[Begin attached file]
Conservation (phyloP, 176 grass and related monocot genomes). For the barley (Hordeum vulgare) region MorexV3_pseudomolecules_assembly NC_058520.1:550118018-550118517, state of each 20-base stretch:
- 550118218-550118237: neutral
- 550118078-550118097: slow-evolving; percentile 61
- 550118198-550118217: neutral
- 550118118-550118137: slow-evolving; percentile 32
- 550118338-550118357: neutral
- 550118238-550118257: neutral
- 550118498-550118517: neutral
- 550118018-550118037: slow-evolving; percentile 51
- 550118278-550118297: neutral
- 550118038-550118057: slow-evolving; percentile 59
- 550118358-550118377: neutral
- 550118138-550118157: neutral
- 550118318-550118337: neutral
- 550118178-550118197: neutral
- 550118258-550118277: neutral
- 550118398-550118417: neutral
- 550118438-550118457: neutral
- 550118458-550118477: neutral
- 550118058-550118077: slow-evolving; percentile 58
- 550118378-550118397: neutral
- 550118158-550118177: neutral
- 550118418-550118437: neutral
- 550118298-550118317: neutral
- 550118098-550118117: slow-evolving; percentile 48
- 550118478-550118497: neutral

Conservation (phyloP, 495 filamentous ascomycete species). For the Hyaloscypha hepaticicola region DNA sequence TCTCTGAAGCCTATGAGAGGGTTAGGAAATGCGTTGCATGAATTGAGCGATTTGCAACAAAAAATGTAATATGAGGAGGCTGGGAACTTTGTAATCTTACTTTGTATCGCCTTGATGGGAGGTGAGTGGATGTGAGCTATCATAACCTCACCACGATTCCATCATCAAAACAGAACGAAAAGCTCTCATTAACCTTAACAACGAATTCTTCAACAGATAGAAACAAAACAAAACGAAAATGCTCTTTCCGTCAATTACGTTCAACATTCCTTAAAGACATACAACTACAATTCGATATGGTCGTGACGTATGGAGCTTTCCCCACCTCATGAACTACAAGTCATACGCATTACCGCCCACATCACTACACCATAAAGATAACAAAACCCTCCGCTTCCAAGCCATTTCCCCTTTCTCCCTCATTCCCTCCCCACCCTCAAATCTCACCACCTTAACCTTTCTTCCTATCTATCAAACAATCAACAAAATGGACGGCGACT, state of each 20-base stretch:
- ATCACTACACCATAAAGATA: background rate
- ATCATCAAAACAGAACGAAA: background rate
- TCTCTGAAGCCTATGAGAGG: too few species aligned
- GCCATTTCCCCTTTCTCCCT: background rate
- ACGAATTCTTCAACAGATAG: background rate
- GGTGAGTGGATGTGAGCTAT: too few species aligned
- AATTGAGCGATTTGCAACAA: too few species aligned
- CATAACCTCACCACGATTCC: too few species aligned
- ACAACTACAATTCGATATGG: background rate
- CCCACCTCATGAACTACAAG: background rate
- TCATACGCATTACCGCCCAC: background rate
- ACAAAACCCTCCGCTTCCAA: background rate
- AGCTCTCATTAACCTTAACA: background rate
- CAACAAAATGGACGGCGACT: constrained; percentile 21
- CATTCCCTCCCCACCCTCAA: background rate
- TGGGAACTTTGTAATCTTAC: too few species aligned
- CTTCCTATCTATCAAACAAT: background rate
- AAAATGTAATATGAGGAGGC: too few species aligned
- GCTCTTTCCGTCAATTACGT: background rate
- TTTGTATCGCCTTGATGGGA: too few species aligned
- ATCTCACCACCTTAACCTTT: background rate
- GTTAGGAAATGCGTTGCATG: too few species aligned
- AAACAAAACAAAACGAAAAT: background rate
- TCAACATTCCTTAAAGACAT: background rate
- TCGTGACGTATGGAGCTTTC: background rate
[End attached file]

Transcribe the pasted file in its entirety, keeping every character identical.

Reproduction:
Conservation (phyloP, 176 grass and related monocot genomes). For the barley (Hordeum vulgare) region MorexV3_pseudomolecules_assembly NC_058520.1:550118018-550118517, state of each 20-base stretch:
- 550118218-550118237: neutral
- 550118078-550118097: slow-evolving; percentile 61
- 550118198-550118217: neutral
- 550118118-550118137: slow-evolving; percentile 32
- 550118338-550118357: neutral
- 550118238-550118257: neutral
- 550118498-550118517: neutral
- 550118018-550118037: slow-evolving; percentile 51
- 550118278-550118297: neutral
- 550118038-550118057: slow-evolving; percentile 59
- 550118358-550118377: neutral
- 550118138-550118157: neutral
- 550118318-550118337: neutral
- 550118178-550118197: neutral
- 550118258-550118277: neutral
- 550118398-550118417: neutral
- 550118438-550118457: neutral
- 550118458-550118477: neutral
- 550118058-550118077: slow-evolving; percentile 58
- 550118378-550118397: neutral
- 550118158-550118177: neutral
- 550118418-550118437: neutral
- 550118298-550118317: neutral
- 550118098-550118117: slow-evolving; percentile 48
- 550118478-550118497: neutral

Conservation (phyloP, 495 filamentous ascomycete species). For the Hyaloscypha hepaticicola region DNA sequence TCTCTGAAGCCTATGAGAGGGTTAGGAAATGCGTTGCATGAATTGAGCGATTTGCAACAAAAAATGTAATATGAGGAGGCTGGGAACTTTGTAATCTTACTTTGTATCGCCTTGATGGGAGGTGAGTGGATGTGAGCTATCATAACCTCACCACGATTCCATCATCAAAACAGAACGAAAAGCTCTCATTAACCTTAACAACGAATTCTTCAACAGATAGAAACAAAACAAAACGAAAATGCTCTTTCCGTCAATTACGTTCAACATTCCTTAAAGACATACAACTACAATTCGATATGGTCGTGACGTATGGAGCTTTCCCCACCTCATGAACTACAAGTCATACGCATTACCGCCCACATCACTACACCATAAAGATAACAAAACCCTCCGCTTCCAAGCCATTTCCCCTTTCTCCCTCATTCCCTCCCCACCCTCAAATCTCACCACCTTAACCTTTCTTCCTATCTATCAAACAATCAACAAAATGGACGGCGACT, state of each 20-base stretch:
- ATCACTACACCATAAAGATA: background rate
- ATCATCAAAACAGAACGAAA: background rate
- TCTCTGAAGCCTATGAGAGG: too few species aligned
- GCCATTTCCCCTTTCTCCCT: background rate
- ACGAATTCTTCAACAGATAG: background rate
- GGTGAGTGGATGTGAGCTAT: too few species aligned
- AATTGAGCGATTTGCAACAA: too few species aligned
- CATAACCTCACCACGATTCC: too few species aligned
- ACAACTACAATTCGATATGG: background rate
- CCCACCTCATGAACTACAAG: background rate
- TCATACGCATTACCGCCCAC: background rate
- ACAAAACCCTCCGCTTCCAA: background rate
- AGCTCTCATTAACCTTAACA: background rate
- CAACAAAATGGACGGCGACT: constrained; percentile 21
- CATTCCCTCCCCACCCTCAA: background rate
- TGGGAACTTTGTAATCTTAC: too few species aligned
- CTTCCTATCTATCAAACAAT: background rate
- AAAATGTAATATGAGGAGGC: too few species aligned
- GCTCTTTCCGTCAATTACGT: background rate
- TTTGTATCGCCTTGATGGGA: too few species aligned
- ATCTCACCACCTTAACCTTT: background rate
- GTTAGGAAATGCGTTGCATG: too few species aligned
- AAACAAAACAAAACGAAAAT: background rate
- TCAACATTCCTTAAAGACAT: background rate
- TCGTGACGTATGGAGCTTTC: background rate